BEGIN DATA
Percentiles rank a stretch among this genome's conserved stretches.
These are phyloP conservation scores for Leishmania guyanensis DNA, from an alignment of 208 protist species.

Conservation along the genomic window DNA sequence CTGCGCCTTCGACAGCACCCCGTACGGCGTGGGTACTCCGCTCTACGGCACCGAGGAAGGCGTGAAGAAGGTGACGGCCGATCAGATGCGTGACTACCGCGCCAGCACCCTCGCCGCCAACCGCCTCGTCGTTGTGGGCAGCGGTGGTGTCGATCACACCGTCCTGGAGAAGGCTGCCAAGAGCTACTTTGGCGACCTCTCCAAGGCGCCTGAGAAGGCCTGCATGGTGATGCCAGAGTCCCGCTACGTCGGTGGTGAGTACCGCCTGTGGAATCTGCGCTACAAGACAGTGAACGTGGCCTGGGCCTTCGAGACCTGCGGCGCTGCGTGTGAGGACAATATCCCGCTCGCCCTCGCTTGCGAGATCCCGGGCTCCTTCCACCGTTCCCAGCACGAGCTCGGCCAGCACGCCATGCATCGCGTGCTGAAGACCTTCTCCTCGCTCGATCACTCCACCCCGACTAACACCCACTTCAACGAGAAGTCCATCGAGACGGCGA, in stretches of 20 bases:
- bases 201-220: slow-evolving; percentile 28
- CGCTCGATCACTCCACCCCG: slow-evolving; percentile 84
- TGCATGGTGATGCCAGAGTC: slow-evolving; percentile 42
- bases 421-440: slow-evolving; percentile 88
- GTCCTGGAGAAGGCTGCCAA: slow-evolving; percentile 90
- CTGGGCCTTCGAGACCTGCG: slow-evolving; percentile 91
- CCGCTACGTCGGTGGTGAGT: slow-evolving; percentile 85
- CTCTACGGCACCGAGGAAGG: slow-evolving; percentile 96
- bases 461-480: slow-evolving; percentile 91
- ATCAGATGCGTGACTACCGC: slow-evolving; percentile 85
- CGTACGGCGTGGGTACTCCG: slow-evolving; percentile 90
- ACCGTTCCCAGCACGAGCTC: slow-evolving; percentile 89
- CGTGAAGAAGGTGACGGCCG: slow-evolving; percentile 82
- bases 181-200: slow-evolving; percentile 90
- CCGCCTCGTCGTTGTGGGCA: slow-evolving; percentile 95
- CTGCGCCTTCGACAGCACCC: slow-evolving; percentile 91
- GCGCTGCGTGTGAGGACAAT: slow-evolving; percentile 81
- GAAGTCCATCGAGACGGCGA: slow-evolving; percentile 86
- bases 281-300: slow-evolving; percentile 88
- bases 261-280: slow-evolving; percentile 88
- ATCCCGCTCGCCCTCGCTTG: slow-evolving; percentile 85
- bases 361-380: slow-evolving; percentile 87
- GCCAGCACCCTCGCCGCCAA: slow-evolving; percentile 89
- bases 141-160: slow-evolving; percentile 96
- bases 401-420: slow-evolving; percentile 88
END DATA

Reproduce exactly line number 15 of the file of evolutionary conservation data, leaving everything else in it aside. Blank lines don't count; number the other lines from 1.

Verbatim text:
- ACCGTTCCCAGCACGAGCTC: slow-evolving; percentile 89